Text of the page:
Thursday, August 21, 2008

Framing in the HVAC on the first floor

Chaos I tell ya... just chaos.

"Let's just frame it in like two boxes. It'll be easy" he said, matter-of-factly, as if by saying it, the framing just built itself.

"But I want a cubby with shelves to put my keys on and maybe a phone charger, so as soon as I walk i the door, I can set them in the same place." She said, knowing that as soon as she said it he washed his hands of it.

"You're nuts."

Yeah, but aren't all rehabbers?

OK, I just hate wasting space. I see all that space in between the HVAC ducts and I just hate it. Apparently the joists under the floor dictated where these beauties would have to go, and there's not much we could do about that. So we got lemons... let's make meringue.

I got started about three weeks ago in order to get the electric switch boxes in place for the kitchen and the living room, but then I kinda just stalled on the whole project.

It's not like there wasn't anything ELSE to do. Humph.

Anyway, since I decided I wanted an area - shelves, whatever-- to be in the space between the ducts, I'd been kinda stumped. It's kinda why it's taken three weeks to get going, I guess.

I started getting my brain back wrapped around the whole mess this week and I finally got it. Had that "Eureka moment" in the shower. Since I was trying to conserve space in my new cubby, I wanted all of the 2x4's to be flat. Furring against the back wall wouldn't be a problem, but sooner or later I was going to have some stability problems. I mean, I couldn't just build the whole thing with flat 2x4's and toenailing them together. Seriously, I suck at toenailing 2x4's together. It's a weakness.

I started by putting in OSB over the holes that the HVAC guy cut out of our floor. I think he overdid it on the cutting, and we may have some minor problem with a final finish getting some of the original wood flooring back in there, but that's another problem we'll have to address down the road. Anyway, we had to install a couple of 2x4 braces with joist hangers to support the OSB -- which btw was an unholy b*tch to cut out around the ducts. In the end, it looked like a cut out of the Loch Ness Monster. And there were 2 of them (2 1/2" sheets of OSB to bring the floor level with the original wood floor).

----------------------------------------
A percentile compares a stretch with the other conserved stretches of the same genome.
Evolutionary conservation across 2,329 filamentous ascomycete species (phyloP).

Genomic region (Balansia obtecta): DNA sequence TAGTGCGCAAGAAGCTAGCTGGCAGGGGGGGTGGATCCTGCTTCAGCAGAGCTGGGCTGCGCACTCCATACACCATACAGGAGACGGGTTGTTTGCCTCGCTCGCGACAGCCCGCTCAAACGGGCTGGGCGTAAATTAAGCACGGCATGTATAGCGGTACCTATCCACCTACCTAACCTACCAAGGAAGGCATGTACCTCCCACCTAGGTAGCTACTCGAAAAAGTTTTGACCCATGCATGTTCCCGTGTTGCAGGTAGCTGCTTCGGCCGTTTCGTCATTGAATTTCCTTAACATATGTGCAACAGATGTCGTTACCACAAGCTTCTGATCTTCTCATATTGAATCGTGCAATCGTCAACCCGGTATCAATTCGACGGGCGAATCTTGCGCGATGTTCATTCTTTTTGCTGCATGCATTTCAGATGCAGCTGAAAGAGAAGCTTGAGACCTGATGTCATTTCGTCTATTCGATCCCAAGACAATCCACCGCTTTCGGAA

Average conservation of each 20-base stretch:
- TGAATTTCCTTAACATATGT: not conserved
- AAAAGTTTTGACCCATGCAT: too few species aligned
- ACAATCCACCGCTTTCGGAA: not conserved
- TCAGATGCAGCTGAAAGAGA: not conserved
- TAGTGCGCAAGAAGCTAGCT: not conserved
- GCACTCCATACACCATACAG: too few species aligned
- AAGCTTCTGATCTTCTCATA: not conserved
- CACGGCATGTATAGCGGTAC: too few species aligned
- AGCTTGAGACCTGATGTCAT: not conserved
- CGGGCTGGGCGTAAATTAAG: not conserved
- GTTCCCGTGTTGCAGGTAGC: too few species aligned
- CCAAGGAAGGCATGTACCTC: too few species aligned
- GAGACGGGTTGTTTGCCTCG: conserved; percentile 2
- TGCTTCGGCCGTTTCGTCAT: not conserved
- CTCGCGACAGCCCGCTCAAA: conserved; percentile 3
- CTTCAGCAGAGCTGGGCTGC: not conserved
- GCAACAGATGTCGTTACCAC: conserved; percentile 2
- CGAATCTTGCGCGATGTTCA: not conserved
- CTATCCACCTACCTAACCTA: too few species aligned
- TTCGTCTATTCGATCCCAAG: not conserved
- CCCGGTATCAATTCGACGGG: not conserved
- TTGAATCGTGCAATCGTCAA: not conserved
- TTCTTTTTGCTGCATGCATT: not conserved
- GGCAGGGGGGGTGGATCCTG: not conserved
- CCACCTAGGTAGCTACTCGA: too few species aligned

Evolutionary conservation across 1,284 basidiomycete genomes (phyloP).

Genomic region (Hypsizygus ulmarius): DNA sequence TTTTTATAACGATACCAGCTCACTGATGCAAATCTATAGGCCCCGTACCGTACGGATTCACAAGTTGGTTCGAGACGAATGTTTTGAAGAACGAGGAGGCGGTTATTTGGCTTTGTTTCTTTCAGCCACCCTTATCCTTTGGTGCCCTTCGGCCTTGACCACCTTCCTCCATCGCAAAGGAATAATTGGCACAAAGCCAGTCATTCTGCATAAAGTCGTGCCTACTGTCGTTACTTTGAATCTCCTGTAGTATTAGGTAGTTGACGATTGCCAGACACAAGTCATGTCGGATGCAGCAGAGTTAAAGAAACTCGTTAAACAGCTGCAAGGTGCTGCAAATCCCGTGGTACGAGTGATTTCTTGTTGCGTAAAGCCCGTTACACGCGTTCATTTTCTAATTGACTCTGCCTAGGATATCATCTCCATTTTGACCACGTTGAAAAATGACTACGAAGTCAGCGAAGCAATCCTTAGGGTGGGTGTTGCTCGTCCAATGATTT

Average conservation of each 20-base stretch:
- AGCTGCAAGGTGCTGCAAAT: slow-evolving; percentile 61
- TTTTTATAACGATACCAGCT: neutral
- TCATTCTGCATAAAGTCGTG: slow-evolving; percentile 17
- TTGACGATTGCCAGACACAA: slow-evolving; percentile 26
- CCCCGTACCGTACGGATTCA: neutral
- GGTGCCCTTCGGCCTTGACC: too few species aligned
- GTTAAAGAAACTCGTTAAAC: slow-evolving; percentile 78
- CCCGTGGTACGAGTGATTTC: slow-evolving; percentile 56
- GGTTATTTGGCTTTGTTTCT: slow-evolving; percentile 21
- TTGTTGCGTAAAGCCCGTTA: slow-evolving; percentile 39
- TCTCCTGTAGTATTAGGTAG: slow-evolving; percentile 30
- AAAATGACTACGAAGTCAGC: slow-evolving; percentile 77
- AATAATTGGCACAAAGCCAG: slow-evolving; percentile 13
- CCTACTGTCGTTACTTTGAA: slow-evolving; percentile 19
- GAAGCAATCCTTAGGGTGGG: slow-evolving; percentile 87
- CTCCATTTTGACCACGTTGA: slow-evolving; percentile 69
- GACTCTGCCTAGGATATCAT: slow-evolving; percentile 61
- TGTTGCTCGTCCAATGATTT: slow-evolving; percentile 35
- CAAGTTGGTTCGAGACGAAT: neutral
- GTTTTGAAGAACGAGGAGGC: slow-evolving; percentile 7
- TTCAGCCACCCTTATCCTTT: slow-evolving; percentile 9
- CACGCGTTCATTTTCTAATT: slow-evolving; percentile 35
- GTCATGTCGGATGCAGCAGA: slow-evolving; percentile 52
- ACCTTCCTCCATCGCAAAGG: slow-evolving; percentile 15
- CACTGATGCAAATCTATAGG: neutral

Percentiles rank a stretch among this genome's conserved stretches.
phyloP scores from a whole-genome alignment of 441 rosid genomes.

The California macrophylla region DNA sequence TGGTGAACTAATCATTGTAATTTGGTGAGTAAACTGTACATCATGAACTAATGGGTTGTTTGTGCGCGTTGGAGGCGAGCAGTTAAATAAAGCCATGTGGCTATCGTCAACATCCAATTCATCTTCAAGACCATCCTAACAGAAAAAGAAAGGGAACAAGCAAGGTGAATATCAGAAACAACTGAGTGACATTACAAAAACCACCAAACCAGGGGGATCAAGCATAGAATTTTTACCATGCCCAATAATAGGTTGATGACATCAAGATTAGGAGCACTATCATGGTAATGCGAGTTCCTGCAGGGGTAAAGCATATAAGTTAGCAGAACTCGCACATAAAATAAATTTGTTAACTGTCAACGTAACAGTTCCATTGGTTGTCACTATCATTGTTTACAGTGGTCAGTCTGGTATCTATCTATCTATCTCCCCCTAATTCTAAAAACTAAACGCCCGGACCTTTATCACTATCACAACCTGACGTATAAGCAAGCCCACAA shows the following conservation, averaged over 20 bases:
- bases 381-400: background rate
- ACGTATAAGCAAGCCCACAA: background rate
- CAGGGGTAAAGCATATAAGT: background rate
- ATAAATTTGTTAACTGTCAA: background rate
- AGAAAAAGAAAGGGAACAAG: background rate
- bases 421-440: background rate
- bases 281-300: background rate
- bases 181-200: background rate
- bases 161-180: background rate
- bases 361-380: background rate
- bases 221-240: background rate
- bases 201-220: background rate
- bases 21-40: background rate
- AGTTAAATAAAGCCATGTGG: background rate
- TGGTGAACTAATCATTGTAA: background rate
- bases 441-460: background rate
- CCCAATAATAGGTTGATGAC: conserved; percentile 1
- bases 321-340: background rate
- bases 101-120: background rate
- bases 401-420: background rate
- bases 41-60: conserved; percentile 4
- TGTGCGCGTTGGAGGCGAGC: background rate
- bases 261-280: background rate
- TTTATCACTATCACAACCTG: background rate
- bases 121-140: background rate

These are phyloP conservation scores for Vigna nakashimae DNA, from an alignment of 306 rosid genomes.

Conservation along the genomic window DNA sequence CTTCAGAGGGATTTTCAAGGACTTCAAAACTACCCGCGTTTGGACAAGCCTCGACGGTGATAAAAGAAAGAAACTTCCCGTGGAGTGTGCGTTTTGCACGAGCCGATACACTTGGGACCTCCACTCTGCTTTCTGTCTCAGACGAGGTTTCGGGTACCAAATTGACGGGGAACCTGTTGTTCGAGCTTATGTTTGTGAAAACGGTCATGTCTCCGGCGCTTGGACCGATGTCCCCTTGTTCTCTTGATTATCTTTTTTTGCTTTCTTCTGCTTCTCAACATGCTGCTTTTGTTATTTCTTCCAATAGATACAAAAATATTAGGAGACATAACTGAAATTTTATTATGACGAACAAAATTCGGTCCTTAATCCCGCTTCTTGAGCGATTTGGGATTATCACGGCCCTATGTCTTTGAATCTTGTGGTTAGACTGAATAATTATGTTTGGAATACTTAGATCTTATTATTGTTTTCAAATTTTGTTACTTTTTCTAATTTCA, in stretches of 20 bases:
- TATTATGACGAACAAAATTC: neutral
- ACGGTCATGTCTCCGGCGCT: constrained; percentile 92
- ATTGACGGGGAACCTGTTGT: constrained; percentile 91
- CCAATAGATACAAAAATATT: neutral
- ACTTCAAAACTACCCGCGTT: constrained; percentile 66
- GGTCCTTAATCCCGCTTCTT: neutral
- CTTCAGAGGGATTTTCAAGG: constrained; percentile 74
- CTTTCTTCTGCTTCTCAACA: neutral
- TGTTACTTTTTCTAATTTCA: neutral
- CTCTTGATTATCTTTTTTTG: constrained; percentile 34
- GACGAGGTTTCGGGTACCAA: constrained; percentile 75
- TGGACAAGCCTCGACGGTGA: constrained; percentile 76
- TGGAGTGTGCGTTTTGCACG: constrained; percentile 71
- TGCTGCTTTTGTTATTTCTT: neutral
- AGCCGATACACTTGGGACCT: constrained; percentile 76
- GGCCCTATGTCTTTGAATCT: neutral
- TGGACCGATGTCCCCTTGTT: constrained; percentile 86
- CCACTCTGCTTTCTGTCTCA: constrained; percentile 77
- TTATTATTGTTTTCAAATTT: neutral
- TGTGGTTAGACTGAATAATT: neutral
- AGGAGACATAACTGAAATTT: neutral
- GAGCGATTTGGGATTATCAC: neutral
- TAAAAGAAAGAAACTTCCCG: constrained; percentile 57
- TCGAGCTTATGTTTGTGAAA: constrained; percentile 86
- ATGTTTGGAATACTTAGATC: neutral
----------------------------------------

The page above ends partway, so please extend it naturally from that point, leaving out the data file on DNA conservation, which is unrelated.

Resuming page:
Once those were cut and in place, I started forming a 2x4 rig for the floor so I could determine where the walls could go using the least amount of space. That's in the picture above. That's where it stayed for 3 weeks.

But progress progresses.

The inspiration came in the form of nail plates and the realization that I could fit a full 2x4 framed section at the corner. The secondary Aha moment was when I realized I could support where the 'thin' frame section met the 'full' framed section supported with a 2x4 attached to the wall in between the ducts.

I was worried that I'd have a weak spot (in the picture here, on the right side of the framing where the 2 mismatched walls met in the middle where it says 'support from the wall'. An easy place to have drywall crack is right where 2 unsupported wall sections meet in the middle.

So I decided to nail a premeasured 2x4 at a 90 degree angle to a tall 2x4, about elbow height, and squeezed it between the ductwork and tapconned the rig to the wall.
What I ended up with was an 11" support arm pre-nailed in place to the 4' 2x4 attached to the wall that holds the weak joint in place. You can only see the small arm in this picture, but it's doing its job.

The other big help was the nail plates. Instead of trying to toenail the two frame sections together (remember, I really suck at that) I used a couple of angle brackets at the top and bottom of the thin frame and used nail plates on the back and front of each connection. Then once it was in place, I just nail gunned the regular 2x4 frame into it.

And if you're noticing that the horizontal framing pieces aren't evenly matched up on that last thick 2x4 ladder piece, well, that's my fault too. The other frame sections I measured 16" OC from the floor up. This last section was measured the same way, but from the top down. I've started marking the words "top" on 2x4's so I remember which end is up now. I'll get over it.

So, besides a few measuring mishaps, the bulk of the job is done. Now all I need to do is finish up the top of the left side of this puppy with some more nail plates, and four 2x4 horizontal pieces (at 16"OC from the ground up.. heh heh) and I can move on to, well... everything else.

Starting with installing the bathroom vent fans. Ugh.

Oh yeah, and there's the second floor laundry room HVAC duct work directly above this mess that has been stalled for oh, I dunno... about three weeks?

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